Grisha Shakhnes - All This Trouble For Nothing (CDr album)


(F.d.W - vital weekly):
By now the third release by Grisha Shakhnes, of whom I don't know that much. He worked as Mites and then had his debut LP released by Glistening Examples (see Vital Weekly 880) and then a CD for Organized Music From Thessaloniki, but now he returns to the label who did his debut.

I am not sure if we should regard the title as a stab at the fact that this is released on a CDR rather than a LP or CD. Maybe it refers to other 'trouble'? I don't know. On his previous CD it was clear what he was doing: mixing field recordings together, but on his LP there was also a bit of electronics, but on both of these releases Shakhnes shows us certainly a love for all things 'raw'.



Nothing seems to be recorded with particular refinement, and that's something I enjoy very much. Not that I don't like refinement, but so much of what we get to hear these days is very refined and it's good to have something else every now and then, and Shakhnes does certainly something strange. He tapes his field recordings onto cassettes and then mixes these together with quite some force, but he never gets to be very noisy. It all remains on the 'decent' side of things. Drone like in 'Counterpoint', which sounds like a motorboat journey across a small lake, or even very quite on 'March 18, 2015'.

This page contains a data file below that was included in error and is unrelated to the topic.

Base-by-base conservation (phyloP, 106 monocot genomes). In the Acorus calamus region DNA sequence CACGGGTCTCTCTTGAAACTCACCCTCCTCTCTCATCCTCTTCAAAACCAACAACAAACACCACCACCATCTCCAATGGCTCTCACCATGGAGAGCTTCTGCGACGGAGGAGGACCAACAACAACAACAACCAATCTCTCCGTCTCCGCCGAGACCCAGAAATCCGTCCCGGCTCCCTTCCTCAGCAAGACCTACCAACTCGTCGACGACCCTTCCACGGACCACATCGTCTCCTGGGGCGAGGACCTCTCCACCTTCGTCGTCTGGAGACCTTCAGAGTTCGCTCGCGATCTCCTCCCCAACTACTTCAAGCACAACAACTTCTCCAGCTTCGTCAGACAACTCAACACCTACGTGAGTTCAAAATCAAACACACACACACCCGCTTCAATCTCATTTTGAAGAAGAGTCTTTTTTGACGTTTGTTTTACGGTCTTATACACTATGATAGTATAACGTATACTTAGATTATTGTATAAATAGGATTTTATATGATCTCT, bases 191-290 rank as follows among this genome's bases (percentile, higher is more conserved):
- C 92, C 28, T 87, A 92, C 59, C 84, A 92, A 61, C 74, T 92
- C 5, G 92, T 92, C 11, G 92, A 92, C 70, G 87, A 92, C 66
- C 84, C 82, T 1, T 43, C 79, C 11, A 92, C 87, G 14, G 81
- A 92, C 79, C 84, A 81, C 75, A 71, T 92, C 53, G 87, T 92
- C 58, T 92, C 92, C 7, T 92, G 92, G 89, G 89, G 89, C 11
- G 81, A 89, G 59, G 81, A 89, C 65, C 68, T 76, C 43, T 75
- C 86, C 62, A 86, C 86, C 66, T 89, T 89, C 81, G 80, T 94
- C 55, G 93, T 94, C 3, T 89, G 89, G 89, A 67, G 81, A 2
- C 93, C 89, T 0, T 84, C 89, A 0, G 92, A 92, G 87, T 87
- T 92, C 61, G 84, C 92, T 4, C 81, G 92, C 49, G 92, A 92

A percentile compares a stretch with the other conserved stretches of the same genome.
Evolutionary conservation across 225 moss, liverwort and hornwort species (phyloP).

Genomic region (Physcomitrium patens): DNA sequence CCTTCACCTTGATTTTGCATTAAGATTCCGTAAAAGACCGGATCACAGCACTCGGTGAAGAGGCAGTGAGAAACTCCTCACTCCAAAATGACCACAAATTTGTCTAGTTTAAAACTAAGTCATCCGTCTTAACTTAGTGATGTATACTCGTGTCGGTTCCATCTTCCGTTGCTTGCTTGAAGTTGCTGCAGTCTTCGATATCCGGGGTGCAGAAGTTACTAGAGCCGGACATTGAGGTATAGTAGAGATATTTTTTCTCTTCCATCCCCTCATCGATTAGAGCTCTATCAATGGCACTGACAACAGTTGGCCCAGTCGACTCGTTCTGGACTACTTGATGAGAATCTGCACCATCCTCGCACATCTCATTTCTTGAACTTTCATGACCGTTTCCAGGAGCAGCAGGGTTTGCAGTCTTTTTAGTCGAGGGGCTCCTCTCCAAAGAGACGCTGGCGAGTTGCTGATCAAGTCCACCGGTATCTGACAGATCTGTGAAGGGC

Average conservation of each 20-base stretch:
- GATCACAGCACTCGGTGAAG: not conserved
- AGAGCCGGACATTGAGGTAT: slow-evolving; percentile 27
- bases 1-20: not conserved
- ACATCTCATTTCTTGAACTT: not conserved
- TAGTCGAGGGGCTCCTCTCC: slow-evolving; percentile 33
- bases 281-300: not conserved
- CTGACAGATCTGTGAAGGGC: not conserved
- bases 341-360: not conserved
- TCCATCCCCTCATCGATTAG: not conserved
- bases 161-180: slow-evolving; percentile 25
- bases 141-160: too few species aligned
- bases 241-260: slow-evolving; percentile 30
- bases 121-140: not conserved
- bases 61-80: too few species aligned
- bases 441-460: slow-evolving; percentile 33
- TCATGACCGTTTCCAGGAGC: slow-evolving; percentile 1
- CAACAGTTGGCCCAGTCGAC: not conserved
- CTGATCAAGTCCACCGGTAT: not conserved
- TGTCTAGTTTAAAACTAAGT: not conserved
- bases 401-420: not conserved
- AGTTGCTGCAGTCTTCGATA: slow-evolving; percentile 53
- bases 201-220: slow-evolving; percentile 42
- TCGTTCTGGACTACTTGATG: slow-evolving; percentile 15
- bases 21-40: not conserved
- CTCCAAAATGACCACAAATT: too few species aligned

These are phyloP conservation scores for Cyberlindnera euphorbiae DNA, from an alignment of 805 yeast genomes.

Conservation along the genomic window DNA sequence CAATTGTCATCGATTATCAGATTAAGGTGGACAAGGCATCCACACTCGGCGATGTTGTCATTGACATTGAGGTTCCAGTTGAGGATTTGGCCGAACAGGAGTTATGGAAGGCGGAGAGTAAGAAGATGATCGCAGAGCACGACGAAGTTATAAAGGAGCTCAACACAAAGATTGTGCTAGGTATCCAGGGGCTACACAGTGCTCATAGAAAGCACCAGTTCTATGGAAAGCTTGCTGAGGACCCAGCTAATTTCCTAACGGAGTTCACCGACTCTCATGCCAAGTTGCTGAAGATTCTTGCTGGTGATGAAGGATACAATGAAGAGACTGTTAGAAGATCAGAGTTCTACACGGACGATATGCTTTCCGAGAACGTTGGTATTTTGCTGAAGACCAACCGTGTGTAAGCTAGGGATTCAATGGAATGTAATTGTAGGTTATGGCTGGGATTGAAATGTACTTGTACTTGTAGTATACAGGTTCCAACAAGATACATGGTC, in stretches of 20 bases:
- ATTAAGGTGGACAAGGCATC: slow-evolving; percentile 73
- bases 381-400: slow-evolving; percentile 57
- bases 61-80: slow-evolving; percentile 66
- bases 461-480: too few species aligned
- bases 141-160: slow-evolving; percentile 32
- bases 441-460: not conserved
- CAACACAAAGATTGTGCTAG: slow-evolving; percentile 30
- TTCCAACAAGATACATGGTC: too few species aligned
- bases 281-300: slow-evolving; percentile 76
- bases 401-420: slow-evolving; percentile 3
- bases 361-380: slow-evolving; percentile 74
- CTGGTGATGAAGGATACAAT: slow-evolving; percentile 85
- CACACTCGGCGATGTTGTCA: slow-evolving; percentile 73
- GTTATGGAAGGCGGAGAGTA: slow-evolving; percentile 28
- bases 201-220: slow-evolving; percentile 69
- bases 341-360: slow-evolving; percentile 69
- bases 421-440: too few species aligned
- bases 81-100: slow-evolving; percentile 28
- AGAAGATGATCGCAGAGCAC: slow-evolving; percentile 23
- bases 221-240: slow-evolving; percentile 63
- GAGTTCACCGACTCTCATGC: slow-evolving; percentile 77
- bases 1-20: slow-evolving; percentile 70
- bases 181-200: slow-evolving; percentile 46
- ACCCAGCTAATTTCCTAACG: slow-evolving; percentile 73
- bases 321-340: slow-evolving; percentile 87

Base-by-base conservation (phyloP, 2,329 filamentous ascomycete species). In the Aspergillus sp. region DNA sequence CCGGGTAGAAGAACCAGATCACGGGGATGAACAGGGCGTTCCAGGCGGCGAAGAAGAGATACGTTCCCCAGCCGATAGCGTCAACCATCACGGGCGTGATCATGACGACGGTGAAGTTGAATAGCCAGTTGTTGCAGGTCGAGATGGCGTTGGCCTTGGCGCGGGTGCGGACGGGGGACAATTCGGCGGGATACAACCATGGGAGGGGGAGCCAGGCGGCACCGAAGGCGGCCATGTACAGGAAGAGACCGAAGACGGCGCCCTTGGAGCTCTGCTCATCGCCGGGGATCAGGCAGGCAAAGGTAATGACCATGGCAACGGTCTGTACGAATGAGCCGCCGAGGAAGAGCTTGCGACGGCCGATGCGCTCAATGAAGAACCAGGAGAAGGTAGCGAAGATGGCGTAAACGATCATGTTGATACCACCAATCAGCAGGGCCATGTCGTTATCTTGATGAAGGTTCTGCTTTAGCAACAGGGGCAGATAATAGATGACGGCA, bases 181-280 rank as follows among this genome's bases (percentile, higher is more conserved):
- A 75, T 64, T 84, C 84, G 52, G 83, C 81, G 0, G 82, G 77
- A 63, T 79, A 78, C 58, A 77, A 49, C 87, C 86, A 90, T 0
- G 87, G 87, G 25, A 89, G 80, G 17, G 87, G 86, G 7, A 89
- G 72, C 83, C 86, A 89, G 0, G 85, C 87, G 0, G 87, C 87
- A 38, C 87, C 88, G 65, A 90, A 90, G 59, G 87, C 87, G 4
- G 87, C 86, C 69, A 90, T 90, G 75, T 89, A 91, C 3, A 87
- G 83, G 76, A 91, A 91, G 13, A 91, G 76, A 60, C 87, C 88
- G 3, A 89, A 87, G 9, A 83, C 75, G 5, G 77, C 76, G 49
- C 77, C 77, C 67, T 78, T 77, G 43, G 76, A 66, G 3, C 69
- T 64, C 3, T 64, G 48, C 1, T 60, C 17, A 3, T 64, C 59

The electronics here emphasize parts, add colouring to the music or simply take care of a lockdown and keep repeating them selves, such as in the minimal 'Hectic Light (Allemagne-Palestine)', with a bit of repeating keyboard notes (maybe the title gave that away, I was thinking). In the title piece there is also some treated cello recording. More than on his previous releases it seems that Shakhnes has a lot more variation on this time.



At some forty-plus minutes I'd say this is no trouble at all. It's a great release.